The first time my wife and I went swimming at the beach together, she wore her swimmers and I wore my bathers. If dad had been there (which would have been really special), he’d have worn his togs.
If someone asked me how best to describe culture, I would tell them to look in their backyard. “Yep, there it is, culture, with all its nuances, in all of its majesty, ingenuity, security and absurdity. It’s all going on there mate. Check it out.”
My simple definition is: Culture is – What, how, why, and when you do what you do.
What better way to really understand how culture is formed and how it evolves, than to reflect on your own family? The first culture any of us are a part of is that of our family. All things going well, it will be the culture that we most positively align with and we can really engage in. That’s why in great companies people describe their colleagues as their work family.
When a family is formed, whatever its modern and diverse structure may be, it brings together cultures from two families. There are always differences, some insignificant and some vast. Remember the culture clash in the movie My Big Fat Greek Wedding (extreme case in point). Modern families and companies are very alike. The blends of gender, race and culture make them really interesting and exciting and at the same time, often challenging.
Culture is the sum of a million parts
Imagine trying to record your family culture in detail, to pass it on to another generation, perhaps several generations later. It would be a long and arduous process. The sheer detail of what, how, why, and when – fashion, food, language, manners, time-tables, sports teams, music, education and hanging out the washing (check out my post from last week on The Cold Wet Clammy War).
The evolution of culture is the result of reconciling the push and pull of ideas, ideals, habits and so on, until dominance is established. As it is in a company, innovation, growth and development result from the introduction of something new and result in what might be miniscule or gargantuan shifts in culture – again, My Big Fat Greek Wedding.
A Family language is formed
One of the most striking evolutions of culture is language. One of the first notable signs of a culture is a collective language. Families form their own language. Communities, companies, organisations all form their own language as well. These days, company dialects are differentiated mostly by acronyms. ‘When acronyms go mad’, I just call them A’s.
I remember growing up washing my face with a flannel only to later discover my wife used a face washer. My term described the objects material and hers its application, like her swimmers. Some quick research tells me flannel was more an American term, and as it did in my house, it died a slow death. Not much use calling a piece of Terry Towelling – a flannel. Regardless, we adopted her face washer.
How about the comical naming of anatomy to cater for the very conservative relationship or the arrival of children? Children whose every public conversation in their first few years of talking, is fraught with the danger of humiliating the parents. And then there is the euphemising of the language of all things bathroom. That’s a secret language in every family.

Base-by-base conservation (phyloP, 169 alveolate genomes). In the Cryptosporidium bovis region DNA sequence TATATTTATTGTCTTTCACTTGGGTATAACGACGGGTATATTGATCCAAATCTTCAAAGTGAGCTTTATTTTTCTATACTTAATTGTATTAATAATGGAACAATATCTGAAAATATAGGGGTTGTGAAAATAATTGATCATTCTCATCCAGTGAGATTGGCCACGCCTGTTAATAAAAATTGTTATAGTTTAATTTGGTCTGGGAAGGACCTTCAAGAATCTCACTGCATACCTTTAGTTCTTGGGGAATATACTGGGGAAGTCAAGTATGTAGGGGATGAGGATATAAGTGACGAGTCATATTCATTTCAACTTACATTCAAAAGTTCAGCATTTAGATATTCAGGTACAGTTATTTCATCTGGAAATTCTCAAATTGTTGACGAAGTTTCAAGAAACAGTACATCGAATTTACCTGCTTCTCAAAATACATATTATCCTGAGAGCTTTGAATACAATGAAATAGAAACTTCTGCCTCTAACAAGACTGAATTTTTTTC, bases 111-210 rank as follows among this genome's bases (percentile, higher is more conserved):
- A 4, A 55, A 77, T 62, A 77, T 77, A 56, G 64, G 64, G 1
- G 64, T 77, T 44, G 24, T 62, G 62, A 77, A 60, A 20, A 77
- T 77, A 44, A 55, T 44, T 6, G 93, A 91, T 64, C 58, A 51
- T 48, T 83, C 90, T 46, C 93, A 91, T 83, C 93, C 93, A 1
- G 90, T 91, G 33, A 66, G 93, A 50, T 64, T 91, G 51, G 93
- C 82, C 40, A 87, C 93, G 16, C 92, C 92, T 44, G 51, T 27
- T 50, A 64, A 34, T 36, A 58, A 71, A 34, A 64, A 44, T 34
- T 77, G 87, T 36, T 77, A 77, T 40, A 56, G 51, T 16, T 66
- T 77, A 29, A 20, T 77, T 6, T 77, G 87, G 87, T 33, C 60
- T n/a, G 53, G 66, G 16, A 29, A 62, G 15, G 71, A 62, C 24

Grandparents become the masters of many cultures, speaking the language of several sub-cultures, treading a diplomatic minefield with every visit. They even carry varying titles from home to home, depending upon the culture, all the while performing the same role as Queen versus Empress, Gran versus Nana. They are like the global managers.
It’s all about reconciliation
Sometimes of course, we struggle to reconcile two cultures and although this is more evident on an international stage, it plays out right in the family home as well. There is nothing a spouse likes more than when his wife suggests, “why don’t you do it this way, that’s what Dad does”, moments after he’s flattened his thumb with a hammer, or conversely, he tells his wife when the baby won’t stop crying “you should do it that way, mum never had this problem”.
It’s no different in the workplace.
I don’t know, we just do it that way, Ok?
Have you ever experienced that moment of frustration, even agitation when a new employee makes a derogatory comment about a process or procedure in the place where you’ve worked for many years? You’re thinking, “What’s their problem, this is how we do it here”. Then later, in a carefully guarded conversation with yourself, you ask yourself, “why is it we do it that way” and then you consider, “mmm, maybe it would be better if we did it their way”, and finally you settle with, “but I won’t give them the satisfaction” and you move on with a smug look on your face
There is lot’s more to say about culture on another day. Please feel free to share and comment on some of the funny aspects of culture at your work and home, I am really looking forward to reading them.